I opened today’s little ditty with a “Minute Mystery” – fun to play in a group; excellent drill for a sales team to practice their Disco skills.   One person states the mystery; everyone else works together to get to the solution.  The players can ask the leader questions that can be answered either “Yes” or “No” (only).  All-in-all, it should take about a minute to solve the mystery.  

Asking good questions; listening to the answers; and avoiding over-thinking; are all keys to solving Minute Mysteries.  True – today, you didn’t have the benefit of teammates to help you solve the mystery stated at the start.  Nonetheless, how did you do?  The answer, you ask?  “Stop imagining.” 

GAP 

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Saved by Second City?

Yes, THAT Second City… 

This may be the coolest idea for sales professionals, managers, and business leaders I’ve seen in recent memory.  

I’ve always believed the sales profession has a great deal in common with the entertainment industry.  After all, who hasn’t sat through a dry presentation delivered by a really boring presenter and thought to himself, “Boy, I wish this wasn’t such a dry presentation from a really boring presenter”?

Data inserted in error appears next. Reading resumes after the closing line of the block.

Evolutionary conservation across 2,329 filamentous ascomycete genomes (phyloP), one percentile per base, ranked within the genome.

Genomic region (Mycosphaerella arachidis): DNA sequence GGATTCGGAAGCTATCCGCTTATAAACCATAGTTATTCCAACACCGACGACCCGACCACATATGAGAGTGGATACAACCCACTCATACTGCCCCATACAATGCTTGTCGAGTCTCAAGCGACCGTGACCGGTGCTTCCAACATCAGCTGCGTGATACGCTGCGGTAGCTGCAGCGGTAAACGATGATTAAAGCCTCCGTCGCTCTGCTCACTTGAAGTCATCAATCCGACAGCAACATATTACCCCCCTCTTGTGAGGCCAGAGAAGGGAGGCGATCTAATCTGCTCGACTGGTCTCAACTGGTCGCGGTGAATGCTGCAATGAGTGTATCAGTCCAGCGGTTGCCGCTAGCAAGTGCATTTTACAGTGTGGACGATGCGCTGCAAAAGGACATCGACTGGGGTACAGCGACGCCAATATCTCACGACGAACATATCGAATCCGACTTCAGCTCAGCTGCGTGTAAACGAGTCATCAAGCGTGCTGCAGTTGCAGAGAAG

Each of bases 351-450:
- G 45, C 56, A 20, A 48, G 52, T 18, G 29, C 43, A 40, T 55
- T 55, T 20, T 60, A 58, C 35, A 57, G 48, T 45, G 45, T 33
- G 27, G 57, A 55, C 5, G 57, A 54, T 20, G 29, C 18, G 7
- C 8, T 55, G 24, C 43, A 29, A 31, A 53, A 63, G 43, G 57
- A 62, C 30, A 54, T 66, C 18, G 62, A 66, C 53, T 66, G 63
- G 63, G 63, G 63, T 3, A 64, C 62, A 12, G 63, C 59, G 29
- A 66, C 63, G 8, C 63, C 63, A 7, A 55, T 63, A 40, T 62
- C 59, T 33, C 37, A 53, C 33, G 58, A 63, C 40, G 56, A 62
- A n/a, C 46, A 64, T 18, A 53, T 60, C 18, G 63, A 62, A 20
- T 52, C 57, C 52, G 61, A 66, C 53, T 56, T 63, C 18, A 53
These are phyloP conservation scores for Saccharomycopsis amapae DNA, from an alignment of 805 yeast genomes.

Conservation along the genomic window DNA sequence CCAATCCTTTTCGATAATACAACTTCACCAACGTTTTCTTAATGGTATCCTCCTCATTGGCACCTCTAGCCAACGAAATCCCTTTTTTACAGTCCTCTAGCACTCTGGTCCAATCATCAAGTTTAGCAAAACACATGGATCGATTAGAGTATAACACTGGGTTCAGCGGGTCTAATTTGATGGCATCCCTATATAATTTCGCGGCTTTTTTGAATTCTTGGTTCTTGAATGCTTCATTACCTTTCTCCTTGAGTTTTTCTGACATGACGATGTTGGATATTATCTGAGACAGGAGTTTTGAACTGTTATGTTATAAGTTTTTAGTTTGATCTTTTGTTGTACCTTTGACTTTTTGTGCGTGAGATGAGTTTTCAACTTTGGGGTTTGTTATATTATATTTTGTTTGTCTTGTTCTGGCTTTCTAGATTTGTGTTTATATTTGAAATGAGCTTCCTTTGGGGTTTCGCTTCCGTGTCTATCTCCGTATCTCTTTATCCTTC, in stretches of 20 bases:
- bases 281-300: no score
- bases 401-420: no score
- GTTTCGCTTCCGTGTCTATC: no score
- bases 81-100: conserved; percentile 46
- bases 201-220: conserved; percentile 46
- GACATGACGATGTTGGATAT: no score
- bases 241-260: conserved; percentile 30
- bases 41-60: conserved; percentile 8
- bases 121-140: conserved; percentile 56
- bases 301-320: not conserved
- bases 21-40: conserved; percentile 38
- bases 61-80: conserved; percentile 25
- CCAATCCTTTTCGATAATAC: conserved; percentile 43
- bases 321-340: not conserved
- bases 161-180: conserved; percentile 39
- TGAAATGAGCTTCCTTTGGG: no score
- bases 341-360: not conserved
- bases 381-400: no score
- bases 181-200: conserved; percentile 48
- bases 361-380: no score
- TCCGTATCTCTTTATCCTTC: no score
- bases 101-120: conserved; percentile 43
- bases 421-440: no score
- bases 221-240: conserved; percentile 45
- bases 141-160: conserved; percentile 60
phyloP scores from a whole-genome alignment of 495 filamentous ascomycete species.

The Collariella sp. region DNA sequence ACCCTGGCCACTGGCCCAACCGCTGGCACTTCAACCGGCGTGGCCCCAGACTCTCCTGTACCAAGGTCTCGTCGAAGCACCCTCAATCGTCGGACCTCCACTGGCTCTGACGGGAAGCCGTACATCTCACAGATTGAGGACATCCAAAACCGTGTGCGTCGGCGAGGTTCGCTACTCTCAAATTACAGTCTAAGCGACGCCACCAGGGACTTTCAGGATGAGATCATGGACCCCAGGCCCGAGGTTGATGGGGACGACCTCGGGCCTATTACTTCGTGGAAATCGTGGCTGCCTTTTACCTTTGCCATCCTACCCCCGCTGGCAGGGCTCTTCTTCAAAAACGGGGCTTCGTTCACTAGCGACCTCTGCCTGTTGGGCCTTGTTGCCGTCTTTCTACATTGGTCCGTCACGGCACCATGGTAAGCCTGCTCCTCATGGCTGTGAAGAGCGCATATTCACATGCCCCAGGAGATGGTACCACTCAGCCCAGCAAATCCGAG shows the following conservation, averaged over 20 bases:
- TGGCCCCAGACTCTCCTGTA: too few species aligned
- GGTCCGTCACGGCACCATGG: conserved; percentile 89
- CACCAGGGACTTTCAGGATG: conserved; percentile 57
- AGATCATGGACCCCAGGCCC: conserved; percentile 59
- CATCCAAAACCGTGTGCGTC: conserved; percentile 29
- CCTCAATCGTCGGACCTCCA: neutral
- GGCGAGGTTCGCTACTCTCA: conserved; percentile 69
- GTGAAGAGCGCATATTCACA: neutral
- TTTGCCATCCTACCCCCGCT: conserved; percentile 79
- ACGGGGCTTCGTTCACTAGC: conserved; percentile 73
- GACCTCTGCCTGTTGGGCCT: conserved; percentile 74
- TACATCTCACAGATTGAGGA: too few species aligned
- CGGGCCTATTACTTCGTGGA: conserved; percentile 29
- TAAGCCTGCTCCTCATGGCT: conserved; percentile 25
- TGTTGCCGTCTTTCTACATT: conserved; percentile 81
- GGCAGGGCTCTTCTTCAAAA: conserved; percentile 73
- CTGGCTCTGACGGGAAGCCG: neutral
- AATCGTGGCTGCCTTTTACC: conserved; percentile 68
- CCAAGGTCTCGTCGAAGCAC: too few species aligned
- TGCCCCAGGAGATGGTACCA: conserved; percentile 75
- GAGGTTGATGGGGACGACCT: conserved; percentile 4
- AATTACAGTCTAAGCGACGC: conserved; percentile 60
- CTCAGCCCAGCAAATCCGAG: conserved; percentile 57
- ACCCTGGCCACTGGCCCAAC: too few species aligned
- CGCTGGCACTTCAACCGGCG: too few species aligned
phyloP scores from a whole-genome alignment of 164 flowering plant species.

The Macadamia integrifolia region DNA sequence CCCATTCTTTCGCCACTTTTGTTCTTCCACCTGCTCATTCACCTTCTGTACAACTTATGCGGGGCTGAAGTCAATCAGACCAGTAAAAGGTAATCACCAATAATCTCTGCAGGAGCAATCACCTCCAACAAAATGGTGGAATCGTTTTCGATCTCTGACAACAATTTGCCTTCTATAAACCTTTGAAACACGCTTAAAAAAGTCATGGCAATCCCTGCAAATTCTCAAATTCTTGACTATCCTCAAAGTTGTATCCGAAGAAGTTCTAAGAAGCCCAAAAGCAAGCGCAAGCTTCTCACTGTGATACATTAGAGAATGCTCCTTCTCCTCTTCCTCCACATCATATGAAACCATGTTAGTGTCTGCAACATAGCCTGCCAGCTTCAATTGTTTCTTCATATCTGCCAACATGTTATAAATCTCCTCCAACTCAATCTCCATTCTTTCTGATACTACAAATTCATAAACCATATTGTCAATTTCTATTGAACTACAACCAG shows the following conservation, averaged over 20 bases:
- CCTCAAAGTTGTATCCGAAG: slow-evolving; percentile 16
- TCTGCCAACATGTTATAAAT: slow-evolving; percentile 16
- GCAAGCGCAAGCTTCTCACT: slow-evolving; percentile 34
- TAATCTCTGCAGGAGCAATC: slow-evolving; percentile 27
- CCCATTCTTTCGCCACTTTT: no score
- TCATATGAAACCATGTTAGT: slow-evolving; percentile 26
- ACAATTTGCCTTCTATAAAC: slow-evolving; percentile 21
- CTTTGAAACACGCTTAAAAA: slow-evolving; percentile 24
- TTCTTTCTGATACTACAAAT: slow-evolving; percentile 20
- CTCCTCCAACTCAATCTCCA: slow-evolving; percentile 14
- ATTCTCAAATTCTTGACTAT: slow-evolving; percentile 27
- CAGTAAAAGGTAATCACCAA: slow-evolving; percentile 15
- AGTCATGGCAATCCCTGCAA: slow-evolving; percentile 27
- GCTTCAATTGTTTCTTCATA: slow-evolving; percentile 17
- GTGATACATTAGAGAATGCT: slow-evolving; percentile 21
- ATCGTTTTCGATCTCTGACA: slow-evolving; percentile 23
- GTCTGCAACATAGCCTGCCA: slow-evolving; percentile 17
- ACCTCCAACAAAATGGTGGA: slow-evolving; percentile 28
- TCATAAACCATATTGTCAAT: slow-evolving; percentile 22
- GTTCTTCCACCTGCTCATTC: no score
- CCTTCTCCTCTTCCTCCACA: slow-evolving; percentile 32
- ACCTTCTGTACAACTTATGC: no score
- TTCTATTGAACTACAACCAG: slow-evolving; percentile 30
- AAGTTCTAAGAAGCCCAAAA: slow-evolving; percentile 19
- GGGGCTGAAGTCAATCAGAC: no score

And who hasn’t had to rely on a sense of humor when dealing with a difficult customer? 

A famous Chairman of the Board of a national airline, uses self-deprecating humor, such as the story he told about a woman who wrote a letter complaining about his airline.  She didn’t like anything: not the peanuts, not the color of the plane.  She didn’t even like the uniforms of the stewards.  She was just full of gripes. 

The marketing division took it over, spent a week writing a 22-page letter trying to reason with her, and showed it to the Chairman before he signed it.  

He read it, and tossed it into the wastebasket.  He asked for a piece of stationery and wrote; 

“Dear Madam, We’re going to miss you.  

Sincerely,

Herb”    

Herb Kelleher 

Even the timing of our sales process and within each selling interaction with a prospective client is a key to our success.  Of course, timing is important to many professions, including an entertainment professional: 

            “Timing”: 

I just heard the sad story of the comic who lost his timing.  He stepped on his own lines, tried to talk over the laughs, and lost his ability to build a strong close.  He got fired from one gig after another until he got so depressed, he decided to end it all.  He went down to the railroad tracks and threw himself behind a train. 

                                  The Jokesmith 

Expecting our company’s executives to understand our sales situation can also be quite the adventure: 

There were times when we lost money on every PC we sold, and so we were conflicted – if sales were down, was that bad news or good news?

                                  Louis V. Gerstner, Jr.